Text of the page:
Parents think nothing of driving for 8 hours on a motorbike in Vietnam’s heat, humidity, and traffic on the off-chance that they can meet with one of our professionals for an hour about their child’s hearing loss and language development. They come in droves to our evening parent lectures to increase their understanding of what they can do to help their children who are deaf or hard of hearing. They break out in broad grins of gratitude after receiving hearing aids and counsel from our team. Beyond their participation in our program, its the parents who will ultimately create change and inspire improvements to system so that their children who are deaf or hard of hearing can get the education and services they deserve.
We spent the past week at Thuan An Center and the display of parent support there was no different. We had two evening sessions for parents — one about audiology and one about auditory-verbal practice — and the place was packed on both weeknights. They came with energy, enthusiasm, and good questions for our professionals.
During the day, our audiologists and the audiology training group met with 50 families to conduct hearing tests and fit hearing aids. The parents waited patiently for hours with their children in the outer courtyard, often having come from hours away and taking unpaid time off from work. They came into the soundbooth with tired eyes and anxiety that often melted away once they and their children started engaging with Lauri, Zofia, and Jacque on the hearing test process. Our trio of professionals did a wonderful job offering warm, patient counsel to the parents with the diagnosis and information about the hearing aids they fit on the children.
Our program’s emphasis is on training so that over time, the participants are prepared to do the work in audiology and auditory-verbal deaf education themselves. Our audiology training at Thuan An provided participants with hands-on practice with the equipment and in counseling parents alongside our professionals. Many of the participants are also engaged in our summer training programs, again for continuity and to ensure the sustainablity of our efforts.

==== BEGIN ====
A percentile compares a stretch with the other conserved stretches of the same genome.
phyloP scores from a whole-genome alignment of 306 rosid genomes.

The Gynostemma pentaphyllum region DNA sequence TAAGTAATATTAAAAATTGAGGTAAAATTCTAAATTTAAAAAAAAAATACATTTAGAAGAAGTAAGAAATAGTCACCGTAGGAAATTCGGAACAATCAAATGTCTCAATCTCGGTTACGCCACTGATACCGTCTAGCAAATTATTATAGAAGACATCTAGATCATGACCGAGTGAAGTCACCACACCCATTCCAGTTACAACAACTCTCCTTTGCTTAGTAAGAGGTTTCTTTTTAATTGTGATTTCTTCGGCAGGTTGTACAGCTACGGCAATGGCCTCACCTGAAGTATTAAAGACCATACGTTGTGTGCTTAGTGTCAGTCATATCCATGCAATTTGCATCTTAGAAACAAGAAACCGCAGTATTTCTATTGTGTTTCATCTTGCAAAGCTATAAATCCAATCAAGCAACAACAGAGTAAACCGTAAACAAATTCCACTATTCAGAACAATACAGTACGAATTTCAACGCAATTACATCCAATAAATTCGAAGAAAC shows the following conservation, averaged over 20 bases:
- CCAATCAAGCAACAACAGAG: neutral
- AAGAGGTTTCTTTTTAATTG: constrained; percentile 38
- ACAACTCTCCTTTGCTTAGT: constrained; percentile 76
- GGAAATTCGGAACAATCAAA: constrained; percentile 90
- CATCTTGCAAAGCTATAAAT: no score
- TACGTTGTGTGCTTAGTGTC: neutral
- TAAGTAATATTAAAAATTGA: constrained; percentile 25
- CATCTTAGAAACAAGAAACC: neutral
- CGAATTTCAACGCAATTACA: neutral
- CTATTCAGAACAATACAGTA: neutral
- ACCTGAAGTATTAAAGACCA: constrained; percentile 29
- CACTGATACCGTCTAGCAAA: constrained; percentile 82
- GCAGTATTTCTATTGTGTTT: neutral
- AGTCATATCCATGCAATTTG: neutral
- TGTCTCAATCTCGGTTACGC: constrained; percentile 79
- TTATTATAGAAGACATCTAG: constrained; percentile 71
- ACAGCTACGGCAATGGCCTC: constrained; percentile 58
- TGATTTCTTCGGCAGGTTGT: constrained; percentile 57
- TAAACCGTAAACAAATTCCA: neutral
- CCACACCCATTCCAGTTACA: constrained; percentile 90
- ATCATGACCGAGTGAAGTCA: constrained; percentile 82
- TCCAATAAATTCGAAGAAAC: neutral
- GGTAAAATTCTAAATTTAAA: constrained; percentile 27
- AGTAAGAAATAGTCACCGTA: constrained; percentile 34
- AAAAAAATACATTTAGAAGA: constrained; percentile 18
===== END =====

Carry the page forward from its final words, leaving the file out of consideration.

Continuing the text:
During this Mobile Mission, it was challenging at times to adhere to the audiology appointment schedule with families while also making sure we allowed enough time to train the audiology students on the hows and whys of what we were doing. Our audiology team did a great job keeping the larger mission of training in mind. Families may have had to wait a little longer for their appointment, but the emphasis on training will pay out in greater dividends down the road when the families have trained Vietnamese professionals they can go to for assistance.
We only fit hearing aids on children from schools in our Deaf Education Program because the teachers and families at those schools are learning how to help those children make use of the hearing technology through our program. Lea and Judy mentored teachers and therapists in the classroom at Thuan An Center. They stressed the importance of setting goals in key developmental areas for the children and showed them how to do that. Judy and Lea also helped the teachers organize their toys and think about the different activites that these toys could be used to meet the specific goals for the child. It was a busy but very successful week.
I fractured my knee two weeks ago after tripping over a rope strung across a walkway on my morning run here in Vietnam. The bad news was that surgery was required and I was in the hospital for two days this week. I have been getting much tender loving care from Vietnamese and Americans alike. Our team did a wonderful job carrying the flag in my absence and I am grateful to everyone near and far for their support.
We are now in Nha Trang looking forward to spending the next week with the therapists, teachers, technicians, and families here. Things get started tomorrow morning with a welcome ceremony followed by introductory lectures in audiology and auditory-verbal deaf education to all the participants.